I take notice of the beautiful settings and displays in grocery stores. If I like them enough, I take pictures. I also get to line up items in my cart or on the belt during checkout and add to that beauty or pleasant visual stimuli.

I like to line up items on the belt for checkout

Park in the same spot 

I park in roughly the same spot or area every time. This is embarrassing, but I cannot find my way back to the same point and don’t have any kind of spatial sense. I have on more than one occasion called the police because my car was stolen only for them to find my car in the parking lot. My brain just doesn’t understand things like distance and direction.

Because of this, I now have a strict policy of parking my vehicle in the exact same space every single time. It’s generally the area I parked the first time I ever went to a specific store. My muscle memory gets set and my brain automatically thinks I only park there ever. So I just do. This has saved me so much time and embarrassment.

Keys on the cart 

I attach my keys and wallet to the child safety belt (see real photo). Another confession: Too many times than I would like to admit, I have come back to my car without my phone, wallet, groceries, cards, or keys. It happened recently when I deviated from this routine of locking my wallet and keys up in the same place. Having those two things always in my sight in the same spot no matter how many groceries are in the cart is key to me remembering to do everything else.  

Not having to think of too many things, like where my keys and wallet are when I need to pay or open the car door, is immensely helpful. I have previously spent countless hours looking for lost keys with melting groceries or while standing in freezing rain, locked out of my car (depending on weather and time of the year, of course).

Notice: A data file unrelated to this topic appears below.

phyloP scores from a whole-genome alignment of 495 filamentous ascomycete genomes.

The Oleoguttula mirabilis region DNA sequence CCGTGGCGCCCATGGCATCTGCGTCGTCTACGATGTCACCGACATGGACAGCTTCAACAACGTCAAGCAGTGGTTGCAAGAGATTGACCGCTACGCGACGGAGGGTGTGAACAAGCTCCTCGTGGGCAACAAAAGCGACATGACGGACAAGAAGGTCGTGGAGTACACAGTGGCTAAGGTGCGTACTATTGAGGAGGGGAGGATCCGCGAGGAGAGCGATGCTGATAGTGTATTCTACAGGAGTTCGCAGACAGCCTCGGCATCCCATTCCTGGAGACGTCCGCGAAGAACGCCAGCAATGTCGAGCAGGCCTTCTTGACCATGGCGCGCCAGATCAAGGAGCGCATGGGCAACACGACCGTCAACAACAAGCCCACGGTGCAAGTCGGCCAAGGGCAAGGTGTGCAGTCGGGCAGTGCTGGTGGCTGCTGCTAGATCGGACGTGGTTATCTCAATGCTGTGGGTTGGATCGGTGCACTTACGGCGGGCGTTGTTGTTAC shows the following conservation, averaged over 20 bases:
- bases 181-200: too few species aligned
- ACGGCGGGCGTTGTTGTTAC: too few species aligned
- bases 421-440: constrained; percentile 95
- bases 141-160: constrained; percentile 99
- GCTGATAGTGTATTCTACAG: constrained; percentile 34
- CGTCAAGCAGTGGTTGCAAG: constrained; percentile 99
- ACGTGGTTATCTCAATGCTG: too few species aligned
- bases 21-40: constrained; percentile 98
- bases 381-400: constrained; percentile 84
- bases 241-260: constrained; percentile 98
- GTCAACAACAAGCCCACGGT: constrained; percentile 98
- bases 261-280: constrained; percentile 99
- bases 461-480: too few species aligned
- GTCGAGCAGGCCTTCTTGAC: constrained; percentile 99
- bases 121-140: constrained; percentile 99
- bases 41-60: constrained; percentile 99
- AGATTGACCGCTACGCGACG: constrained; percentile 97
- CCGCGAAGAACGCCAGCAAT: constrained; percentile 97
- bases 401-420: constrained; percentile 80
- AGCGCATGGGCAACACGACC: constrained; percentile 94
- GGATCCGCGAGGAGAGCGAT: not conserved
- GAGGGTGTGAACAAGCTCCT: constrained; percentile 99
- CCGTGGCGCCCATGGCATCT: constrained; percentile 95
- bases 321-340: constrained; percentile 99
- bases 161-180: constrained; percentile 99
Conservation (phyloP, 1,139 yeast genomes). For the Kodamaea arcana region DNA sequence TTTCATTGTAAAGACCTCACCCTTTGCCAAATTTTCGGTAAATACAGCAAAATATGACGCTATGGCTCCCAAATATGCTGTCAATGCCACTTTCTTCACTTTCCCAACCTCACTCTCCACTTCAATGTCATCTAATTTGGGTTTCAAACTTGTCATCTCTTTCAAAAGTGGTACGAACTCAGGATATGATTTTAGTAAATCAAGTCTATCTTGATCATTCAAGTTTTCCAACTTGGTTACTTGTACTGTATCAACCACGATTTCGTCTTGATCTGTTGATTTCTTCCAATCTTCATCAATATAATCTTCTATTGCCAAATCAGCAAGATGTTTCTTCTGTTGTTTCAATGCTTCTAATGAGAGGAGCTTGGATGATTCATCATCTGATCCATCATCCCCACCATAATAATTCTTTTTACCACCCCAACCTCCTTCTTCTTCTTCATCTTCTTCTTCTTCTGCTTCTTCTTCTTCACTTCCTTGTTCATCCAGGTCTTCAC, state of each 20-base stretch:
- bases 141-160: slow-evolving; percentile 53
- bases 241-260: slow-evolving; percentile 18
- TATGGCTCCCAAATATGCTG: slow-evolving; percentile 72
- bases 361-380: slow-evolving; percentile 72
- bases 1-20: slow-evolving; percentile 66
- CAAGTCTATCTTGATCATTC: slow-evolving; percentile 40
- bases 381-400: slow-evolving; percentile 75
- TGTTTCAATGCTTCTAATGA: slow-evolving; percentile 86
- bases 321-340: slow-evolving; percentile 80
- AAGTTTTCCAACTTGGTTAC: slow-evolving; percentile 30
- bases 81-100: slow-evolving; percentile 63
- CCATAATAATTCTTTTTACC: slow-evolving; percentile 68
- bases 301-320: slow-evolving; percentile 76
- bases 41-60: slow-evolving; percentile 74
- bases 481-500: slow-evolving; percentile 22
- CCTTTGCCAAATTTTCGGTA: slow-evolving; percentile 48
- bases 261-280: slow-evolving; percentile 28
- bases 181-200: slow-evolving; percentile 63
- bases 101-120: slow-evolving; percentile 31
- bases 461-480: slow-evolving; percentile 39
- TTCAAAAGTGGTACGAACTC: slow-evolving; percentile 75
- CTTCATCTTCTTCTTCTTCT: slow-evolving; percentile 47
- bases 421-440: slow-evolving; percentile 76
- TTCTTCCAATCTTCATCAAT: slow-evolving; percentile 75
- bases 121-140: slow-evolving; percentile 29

I use my cart to help me shop and know where my keys are

Go alone

I rarely go shopping with anyone else, especially my kids. I am grateful that I can do this; I know not everyone has the option. Once upon a time, I had a kid who would melt down every single time we went to the store. I didn’t mind, but dealing with the sights and sounds of that on top of having to concentrate on one or more kids was just too hard for a long time. I would go with my best friend or my mom if I had to take my kids.

Other people are generally too much sensory stimulation on their own. They want to talk, which is distracting because I have to hear all of the other noise in the store too. Trying to keep up with them is also difficult because they have their own patterns of shopping, and this is also distracting.

Now that my kids are older, they have great shopping skills of their own and have methods of taking care of their sensory needs. 

They are helpful because they keep me on track. ADHD sometimes pulls my attention too much. They are pretty knowledgeable about shopping and prices due to social media and online ordering apps. They have more energy than I do and keep me going or finish for me when I can’t.

If all three of them shop together, because one always disappears, the other two keep that one with them, and they seem to enjoy shopping together.

Use delivery or curbside pickup for maximum accessibility

I do love “shopping” in certain cases: bookstores, toy stores, and gadget stores are places I can easily spend hours in without noticing. Electronic or gadget places are often hit or miss though because they can also be very loud and bright. But I will try to suffer through for new technology. That’s worth it to me. 

But for the most part, shopping online and getting delivery or doing curbside pickup is most accessible and the least straining for me. I am grateful that these services have stayed around even after the lockdown period of Covid ended in most places. Not only are they still here, but it seems that retailers and other businesses are finding ways to enhance and expand delivery, drive-up, and curbside services.


About the author:

TJ is an Autistic adult working in “accessible education” with teen and young adult Autistic non-speakers. She herself is Hard of Hearing and utilizes many ways to communicate including ASL, mouth words, and high-tech AAC (augmentative and alternative communication). Their passion in the disability space is communication and education rights for people of all disabilities. Find TJ on social media at Nigh Functioning Autism.


Recommended reading:

The Autism Color Wheel

An Autistic Person’s Guide to Travel (Airline Style!)

Restaurants for All: An Autistic's Advice